Edith Rivero and Victor Garrido of Dumont analyse provisions in the new Federal Law for the Protection of Industrial Property, including those relating to withdrawal of a priority claim, patentable subject matter, divisional applications, supplementary certificates and the Bolar exemption.
After a long wait Mexico finally has a new IP law intended to align the country with the commitments acquired through recently signed international agreements, specifically, the Comprehensive and Progressive Agreement for Trans Pacific Partnership 2018 (CPTPP) and the United States-Mexico-Canada-Agreement 2020 (USMCA).
The new law, now called the Federal Law for the Protection of Industrial Property, herein after referred to as the FLPIP, was enacted on July 1 2020, and will come into force on November 5 2020.
The FLPIP includes provisions directly impacting the prosecution and protection of inventions in Mexico. This article is aimed at providing a general overview of the main changes implemented by the new law.
Grace period for indirect previous disclosures
Mexico has a tradition of providing a 12-month grace period for previous disclosures made directly by the inventor or his assignee before filing a patent application. In accordance with the new FLPIP, the grace period benefit is extended to a disclosure made directly or indirectly by the inventor or his assignee or, if the case arises, by a third party who directly or indirectly obtained the disclosed information from any of them. The new law also incorporates into the grace period framework the mistaken publication of a patent application by a domestic or foreign patent office, and a published patent application that was submitted by an unauthorised third party who directly or indirectly obtained the exposed information from the inventor or his assignee.
Patentable subject matter
The FLPIP expressly prohibits the protection of inventions where commercial exploitation is contrary to the public order, or is illegal, including those inventions where commercial exploitation should be prohibited to safeguard the health and life of humans, animals or plants, or to avoid serious damage to the environment. Along with dealing with these matters, the new law recites processes for cloning humans and products there from, procedures to modify the germline genetic identity of a human being and products therefrom when these processes imply the possibility of developing a human being, the use of human embryos for industrial and commercial purposes, and procedures for modifying the genetic identity of animals that entail
suffering without substantial medical or veterinary utility, as well as animals resulting therefrom. In line with recent decisions by the European Boards of Appeal, the FLPIP excludes essentially biological processes for obtaining plants and animals and products resulting there from. Isolated biological material obtained through a technical process, even if previously existing in nature, is patent eligible subject matter. The same applies to microorganisms and microbiological processes or other technical procedures and their products.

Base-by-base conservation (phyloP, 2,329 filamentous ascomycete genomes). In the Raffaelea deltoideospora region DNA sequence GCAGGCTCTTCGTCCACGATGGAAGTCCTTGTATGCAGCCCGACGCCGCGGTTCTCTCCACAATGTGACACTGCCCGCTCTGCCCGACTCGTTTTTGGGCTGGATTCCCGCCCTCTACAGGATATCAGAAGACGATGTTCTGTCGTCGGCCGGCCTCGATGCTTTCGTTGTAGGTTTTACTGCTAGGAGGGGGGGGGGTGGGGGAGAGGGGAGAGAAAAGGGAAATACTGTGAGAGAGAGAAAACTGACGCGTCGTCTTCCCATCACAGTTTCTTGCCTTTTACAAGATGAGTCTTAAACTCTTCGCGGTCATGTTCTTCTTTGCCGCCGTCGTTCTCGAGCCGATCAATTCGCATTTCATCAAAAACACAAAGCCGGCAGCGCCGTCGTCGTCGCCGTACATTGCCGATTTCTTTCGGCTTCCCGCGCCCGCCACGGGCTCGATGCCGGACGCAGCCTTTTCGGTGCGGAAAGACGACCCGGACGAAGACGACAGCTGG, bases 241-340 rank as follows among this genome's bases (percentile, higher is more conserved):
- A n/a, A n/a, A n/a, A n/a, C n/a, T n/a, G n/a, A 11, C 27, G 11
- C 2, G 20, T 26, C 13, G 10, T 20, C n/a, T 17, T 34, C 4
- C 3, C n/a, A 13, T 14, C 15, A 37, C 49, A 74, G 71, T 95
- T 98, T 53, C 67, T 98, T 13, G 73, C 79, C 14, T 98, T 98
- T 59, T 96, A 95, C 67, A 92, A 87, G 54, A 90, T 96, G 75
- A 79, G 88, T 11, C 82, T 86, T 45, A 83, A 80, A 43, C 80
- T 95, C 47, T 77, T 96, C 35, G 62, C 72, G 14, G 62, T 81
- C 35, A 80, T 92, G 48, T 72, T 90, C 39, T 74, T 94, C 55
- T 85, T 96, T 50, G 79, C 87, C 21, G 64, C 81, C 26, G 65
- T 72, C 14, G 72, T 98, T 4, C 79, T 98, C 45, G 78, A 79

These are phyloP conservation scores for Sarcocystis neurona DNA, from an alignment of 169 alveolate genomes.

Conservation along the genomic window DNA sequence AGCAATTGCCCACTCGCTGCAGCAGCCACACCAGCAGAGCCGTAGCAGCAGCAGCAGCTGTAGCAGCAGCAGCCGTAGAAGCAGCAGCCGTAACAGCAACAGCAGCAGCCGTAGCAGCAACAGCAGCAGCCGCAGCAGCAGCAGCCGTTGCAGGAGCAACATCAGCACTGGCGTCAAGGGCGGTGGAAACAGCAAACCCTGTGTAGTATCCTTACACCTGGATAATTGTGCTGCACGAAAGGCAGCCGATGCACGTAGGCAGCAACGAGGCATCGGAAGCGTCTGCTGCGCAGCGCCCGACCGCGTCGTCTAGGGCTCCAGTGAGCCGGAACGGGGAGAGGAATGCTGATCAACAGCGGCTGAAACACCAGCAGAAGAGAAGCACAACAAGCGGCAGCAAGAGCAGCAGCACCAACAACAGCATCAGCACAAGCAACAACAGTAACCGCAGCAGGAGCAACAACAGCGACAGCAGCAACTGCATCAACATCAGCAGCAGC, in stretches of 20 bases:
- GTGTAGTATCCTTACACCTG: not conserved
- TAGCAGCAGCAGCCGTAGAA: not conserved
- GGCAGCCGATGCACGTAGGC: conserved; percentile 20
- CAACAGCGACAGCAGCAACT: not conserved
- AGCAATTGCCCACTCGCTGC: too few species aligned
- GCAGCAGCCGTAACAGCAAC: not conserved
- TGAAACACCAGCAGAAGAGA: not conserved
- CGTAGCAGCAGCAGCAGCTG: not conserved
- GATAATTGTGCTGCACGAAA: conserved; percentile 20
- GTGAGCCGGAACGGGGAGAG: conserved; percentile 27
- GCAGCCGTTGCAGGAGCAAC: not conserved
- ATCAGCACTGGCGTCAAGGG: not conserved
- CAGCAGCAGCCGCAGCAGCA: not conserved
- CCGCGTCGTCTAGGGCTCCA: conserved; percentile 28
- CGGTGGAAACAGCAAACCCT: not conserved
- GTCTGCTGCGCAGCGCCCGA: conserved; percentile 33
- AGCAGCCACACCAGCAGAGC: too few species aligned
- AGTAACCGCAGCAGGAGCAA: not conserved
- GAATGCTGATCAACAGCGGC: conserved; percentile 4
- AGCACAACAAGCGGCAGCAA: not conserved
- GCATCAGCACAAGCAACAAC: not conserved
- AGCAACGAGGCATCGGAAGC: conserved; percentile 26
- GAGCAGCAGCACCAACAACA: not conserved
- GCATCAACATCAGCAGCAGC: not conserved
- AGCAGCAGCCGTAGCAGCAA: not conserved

Withdrawal of a priority claim
The FLPIP refers to the Regulations of the Patent Cooperation Treaty (PCT) to deal with the possibility of withdrawing the claim of a priority any time within the term of 30 months counted from the priority filing date. It is clarified that this action will not extend any expired term, including the term for entering the national phase in Mexico. Accordingly, even when a priority is withdrawn, the national phase entry in Mexico shall occur before the thirty-month term contemplated by the PCT to that effect ends. This provision is aimed at blocking a practice under which some extemporarily filed applications claiming more than one priority were litigated arguing that by giving up the first priority the thirty-month term should be counted from the date of a subsequent claimed priority. Mexico decided to maintain its policy of not allowing priority right restoration, not even for reasonably justified causes, and not allowing extensions for entering national phases after the expiration of the PCT pre23 scribed thirty-month term.
Double Patenting Provisions
The FLPIP expressly prohibits double patenting in Mexico through a plurality of provisions. Firstly, the new law upholds the first-to-file system under which if several persons independently of each other create the same invention, the right to obtain a patent belongs to the person who first files the corresponding application or claims the older priority. Secondly, secret prior art provisions under which non-published applications become prior art in the examination of the novelty of subsequently filed applications continue to apply as in the former law. Importantly, in order to establish the order of preference among applications, Mexico considers exact date and time (hour, minute and second) of filing. Thirdly, the FLPIP establishes that during the examination and granting processes, the patent office shall safeguard the public domain and impede double patenting. Moreover, it is indicated that no patent will be granted relating to subject matter already granted in another patent or in which essential features consist of a non-substantial variation thereof, even in the case of the same patent owner. This last statement appears to go beyond